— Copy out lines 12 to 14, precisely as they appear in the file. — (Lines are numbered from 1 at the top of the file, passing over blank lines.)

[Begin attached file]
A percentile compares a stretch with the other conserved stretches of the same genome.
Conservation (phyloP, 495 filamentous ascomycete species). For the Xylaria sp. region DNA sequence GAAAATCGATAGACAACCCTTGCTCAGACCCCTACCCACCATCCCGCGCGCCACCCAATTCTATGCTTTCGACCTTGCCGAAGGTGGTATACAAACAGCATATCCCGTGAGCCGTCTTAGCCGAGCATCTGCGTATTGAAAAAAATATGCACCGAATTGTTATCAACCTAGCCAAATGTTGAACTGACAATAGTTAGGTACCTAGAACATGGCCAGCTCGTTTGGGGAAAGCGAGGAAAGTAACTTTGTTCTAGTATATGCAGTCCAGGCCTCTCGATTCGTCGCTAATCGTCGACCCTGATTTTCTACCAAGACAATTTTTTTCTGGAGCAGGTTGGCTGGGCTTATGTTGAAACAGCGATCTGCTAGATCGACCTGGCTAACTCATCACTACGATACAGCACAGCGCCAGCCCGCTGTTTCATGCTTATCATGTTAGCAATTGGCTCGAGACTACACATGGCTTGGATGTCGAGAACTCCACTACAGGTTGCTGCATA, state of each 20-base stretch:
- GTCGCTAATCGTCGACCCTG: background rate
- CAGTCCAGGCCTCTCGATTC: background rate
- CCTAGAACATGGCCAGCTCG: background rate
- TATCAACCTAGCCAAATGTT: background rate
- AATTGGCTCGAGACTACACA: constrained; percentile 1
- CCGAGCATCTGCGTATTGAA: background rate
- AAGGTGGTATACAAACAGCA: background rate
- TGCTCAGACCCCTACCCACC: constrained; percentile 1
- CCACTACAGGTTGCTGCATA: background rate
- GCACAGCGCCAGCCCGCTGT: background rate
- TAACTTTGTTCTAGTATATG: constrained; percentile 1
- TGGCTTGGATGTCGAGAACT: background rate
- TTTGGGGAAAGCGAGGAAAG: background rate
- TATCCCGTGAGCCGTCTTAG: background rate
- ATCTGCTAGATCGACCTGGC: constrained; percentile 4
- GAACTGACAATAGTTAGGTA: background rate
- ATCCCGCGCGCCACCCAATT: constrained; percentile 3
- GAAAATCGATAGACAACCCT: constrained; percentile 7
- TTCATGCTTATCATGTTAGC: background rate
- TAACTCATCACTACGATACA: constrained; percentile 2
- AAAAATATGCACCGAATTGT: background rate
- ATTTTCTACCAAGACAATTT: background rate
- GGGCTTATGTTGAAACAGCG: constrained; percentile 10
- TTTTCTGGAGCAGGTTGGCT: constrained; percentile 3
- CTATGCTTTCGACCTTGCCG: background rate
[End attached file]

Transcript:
- GCACAGCGCCAGCCCGCTGT: background rate
- TAACTTTGTTCTAGTATATG: constrained; percentile 1
- TGGCTTGGATGTCGAGAACT: background rate